An important health benefit of aspirin is the prevention of cancer of the colon and the rectum. The US Preventive Services Task Force (USPSTF) has recommended aspirin use to reduce the risk of developing colon cancer, particularly for those patients with advanced adenomas that were found during a colonoscopy. An estimated 40% of people, without excess bleeding risk and who are regularly taking long-term aspirin, are showing a reduction of colon cancer risk. The benefit is seen especially in patients who have been using aspirin for over 10 years. Additionally, patients 50-59 years old saw the most benefit from using aspirin. Older persons are less likely to realize this benefit than younger people. However, the potential for this benefit is still possible for selected older people.
A recent study involving 84 patients found that only about 40% of patients with biopsy-proven advanced polyps are taking aspirin as recommended. The authors looked at patients who were considered a higher cancer risk because they had, at screening colonoscopy, advanced colorectal adenomas (defined as adenoma polyps 1 cm or larger in size or with villous histology, high-grade dysplasia or invasive cancer). The average age was 66 years with a range from 41 to 91 years. The patients were surveyed and found that 60% were not following the USPSTF recommendations.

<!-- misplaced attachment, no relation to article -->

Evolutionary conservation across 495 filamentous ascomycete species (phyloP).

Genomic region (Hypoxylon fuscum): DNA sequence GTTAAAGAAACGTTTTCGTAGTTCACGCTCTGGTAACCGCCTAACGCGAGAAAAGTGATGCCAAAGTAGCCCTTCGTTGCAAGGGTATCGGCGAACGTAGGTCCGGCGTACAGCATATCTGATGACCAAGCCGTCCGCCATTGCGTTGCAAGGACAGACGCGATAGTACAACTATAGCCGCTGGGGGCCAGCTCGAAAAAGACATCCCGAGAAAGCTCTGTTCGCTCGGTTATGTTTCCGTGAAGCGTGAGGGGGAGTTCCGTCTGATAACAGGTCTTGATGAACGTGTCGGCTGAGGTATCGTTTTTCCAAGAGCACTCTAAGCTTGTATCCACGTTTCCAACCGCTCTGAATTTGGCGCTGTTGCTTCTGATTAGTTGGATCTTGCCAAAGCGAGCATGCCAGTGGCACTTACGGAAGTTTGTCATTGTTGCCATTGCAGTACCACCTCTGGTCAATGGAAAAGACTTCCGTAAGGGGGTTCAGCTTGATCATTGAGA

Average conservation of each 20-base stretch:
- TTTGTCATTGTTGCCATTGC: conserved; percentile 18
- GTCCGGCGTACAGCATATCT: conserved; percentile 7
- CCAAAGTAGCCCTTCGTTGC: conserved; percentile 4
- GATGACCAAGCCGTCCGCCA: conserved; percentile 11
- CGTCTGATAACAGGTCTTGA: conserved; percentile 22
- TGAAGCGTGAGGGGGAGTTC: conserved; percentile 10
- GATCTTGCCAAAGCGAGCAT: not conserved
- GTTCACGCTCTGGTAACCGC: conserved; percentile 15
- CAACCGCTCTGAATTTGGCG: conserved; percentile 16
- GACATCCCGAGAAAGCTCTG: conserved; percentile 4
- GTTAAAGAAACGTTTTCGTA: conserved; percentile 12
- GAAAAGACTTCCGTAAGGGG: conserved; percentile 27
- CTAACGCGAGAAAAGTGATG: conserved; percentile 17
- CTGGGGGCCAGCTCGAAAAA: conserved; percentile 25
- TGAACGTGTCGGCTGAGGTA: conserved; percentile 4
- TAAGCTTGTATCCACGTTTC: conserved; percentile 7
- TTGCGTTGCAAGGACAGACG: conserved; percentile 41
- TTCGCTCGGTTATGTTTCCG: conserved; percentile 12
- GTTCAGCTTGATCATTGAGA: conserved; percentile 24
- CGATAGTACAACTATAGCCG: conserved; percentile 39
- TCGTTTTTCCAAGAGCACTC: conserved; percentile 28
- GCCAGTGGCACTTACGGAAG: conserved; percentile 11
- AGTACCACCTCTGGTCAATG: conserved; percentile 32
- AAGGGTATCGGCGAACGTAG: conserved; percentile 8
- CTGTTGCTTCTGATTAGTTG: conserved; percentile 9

The reasons for the low compliance with the USPSTF aspirin recommendations was not clear from the report and the authors recommended discussion of the use of aspirin with their physicians. Among physicians, there is often concern that aspirin use can increase the risk of bleeding. There is good evidence that the risk for GI bleeding (bleeding in the stomach or intestines), with and without aspirin use, increases with age. According to the USPSTF, being an older male is an important risk factor for GI bleeding. Other factors that increase the risk for bleeding include upper GI tract pain, GI ulcers, blood thinning medication use, and uncontrolled hypertension. Nonsteroidal anti-inflammatory drug therapy combined with aspirin use may also increase the risk for serious GI bleeding compared with aspirin use alone.
The risk for serious GI bleeding in men is about twice that in women. These risk factors increase the risk for bleeding substantially and should be considered in the overall decision about whether to start or continue aspirin therapy. Unfortunately, there is no evidence that enteric-coated or buffered formulations reduce the risk of serious GI bleeding. The USPSTF concluded that the benefits were worth the risk.
As always, it is important for each person to weigh the benefits and risks of any medication, but the potential benefits in the reduction of cancer risk should encourage careful consideration.